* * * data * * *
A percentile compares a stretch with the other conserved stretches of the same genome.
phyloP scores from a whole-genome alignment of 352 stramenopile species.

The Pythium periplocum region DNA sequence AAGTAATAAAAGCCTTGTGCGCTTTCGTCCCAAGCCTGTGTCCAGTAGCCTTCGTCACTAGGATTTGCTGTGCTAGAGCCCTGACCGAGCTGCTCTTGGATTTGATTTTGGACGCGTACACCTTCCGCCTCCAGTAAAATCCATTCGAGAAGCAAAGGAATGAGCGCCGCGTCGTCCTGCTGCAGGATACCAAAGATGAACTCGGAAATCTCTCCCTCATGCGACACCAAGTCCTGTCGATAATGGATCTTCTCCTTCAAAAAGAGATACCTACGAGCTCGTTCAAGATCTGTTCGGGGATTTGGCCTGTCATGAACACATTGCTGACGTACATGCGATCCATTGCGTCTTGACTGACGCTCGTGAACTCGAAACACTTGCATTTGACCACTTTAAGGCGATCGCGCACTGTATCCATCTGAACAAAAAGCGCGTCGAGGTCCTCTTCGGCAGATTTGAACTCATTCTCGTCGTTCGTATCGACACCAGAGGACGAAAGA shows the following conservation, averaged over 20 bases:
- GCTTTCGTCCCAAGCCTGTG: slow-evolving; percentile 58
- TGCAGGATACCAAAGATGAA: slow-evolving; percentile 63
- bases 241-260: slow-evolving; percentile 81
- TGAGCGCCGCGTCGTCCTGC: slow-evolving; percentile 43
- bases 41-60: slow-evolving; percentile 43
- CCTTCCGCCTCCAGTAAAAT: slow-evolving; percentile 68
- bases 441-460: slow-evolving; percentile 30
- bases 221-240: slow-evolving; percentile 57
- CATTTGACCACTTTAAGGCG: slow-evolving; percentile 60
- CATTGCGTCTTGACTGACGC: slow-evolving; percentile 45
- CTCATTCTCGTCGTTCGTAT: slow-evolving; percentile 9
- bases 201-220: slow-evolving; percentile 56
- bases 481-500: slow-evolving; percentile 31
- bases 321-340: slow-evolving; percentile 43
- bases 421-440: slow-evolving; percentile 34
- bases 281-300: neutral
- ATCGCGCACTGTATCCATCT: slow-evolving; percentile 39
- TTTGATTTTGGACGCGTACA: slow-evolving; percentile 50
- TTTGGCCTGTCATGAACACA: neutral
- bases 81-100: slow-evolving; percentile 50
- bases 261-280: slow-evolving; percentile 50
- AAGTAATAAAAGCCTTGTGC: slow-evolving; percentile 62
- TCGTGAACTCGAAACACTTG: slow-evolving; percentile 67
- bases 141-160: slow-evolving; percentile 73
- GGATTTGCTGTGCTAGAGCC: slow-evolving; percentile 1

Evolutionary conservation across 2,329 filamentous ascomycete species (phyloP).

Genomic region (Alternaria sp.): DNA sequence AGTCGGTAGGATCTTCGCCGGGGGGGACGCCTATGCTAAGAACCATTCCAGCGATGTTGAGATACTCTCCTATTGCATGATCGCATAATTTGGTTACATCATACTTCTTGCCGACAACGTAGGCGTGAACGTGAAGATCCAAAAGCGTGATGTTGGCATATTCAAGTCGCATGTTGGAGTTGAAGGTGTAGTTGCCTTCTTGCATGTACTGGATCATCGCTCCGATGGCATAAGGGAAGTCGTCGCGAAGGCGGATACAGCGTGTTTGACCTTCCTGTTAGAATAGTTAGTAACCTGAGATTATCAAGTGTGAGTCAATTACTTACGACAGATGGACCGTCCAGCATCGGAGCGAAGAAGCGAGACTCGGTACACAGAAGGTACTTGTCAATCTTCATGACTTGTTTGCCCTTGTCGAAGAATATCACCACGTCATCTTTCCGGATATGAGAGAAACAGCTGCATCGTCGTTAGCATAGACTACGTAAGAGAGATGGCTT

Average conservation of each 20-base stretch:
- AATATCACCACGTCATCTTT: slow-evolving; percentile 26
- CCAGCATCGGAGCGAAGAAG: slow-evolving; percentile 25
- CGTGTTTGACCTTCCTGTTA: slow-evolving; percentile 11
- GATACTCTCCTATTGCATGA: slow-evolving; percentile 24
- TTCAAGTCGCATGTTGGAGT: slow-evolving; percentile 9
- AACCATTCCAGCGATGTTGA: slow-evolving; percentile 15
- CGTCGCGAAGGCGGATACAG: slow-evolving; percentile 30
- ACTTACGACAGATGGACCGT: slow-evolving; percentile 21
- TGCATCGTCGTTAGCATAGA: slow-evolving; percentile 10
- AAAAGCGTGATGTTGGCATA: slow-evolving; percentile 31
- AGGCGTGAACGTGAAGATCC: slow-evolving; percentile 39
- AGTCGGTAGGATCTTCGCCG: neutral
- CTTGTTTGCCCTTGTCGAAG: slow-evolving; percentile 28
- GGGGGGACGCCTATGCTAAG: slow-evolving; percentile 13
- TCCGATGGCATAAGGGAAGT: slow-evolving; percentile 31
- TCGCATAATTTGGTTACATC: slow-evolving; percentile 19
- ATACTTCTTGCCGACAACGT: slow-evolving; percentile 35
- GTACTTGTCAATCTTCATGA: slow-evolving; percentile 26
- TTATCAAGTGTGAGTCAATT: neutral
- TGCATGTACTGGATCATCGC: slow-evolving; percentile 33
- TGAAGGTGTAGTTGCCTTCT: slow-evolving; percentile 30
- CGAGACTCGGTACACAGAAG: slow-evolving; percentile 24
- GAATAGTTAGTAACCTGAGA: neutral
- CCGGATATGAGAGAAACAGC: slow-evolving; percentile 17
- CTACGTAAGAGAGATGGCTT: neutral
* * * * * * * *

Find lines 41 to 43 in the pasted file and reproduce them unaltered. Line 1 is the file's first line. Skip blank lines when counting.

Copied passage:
- AAAAGCGTGATGTTGGCATA: slow-evolving; percentile 31
- AGGCGTGAACGTGAAGATCC: slow-evolving; percentile 39
- AGTCGGTAGGATCTTCGCCG: neutral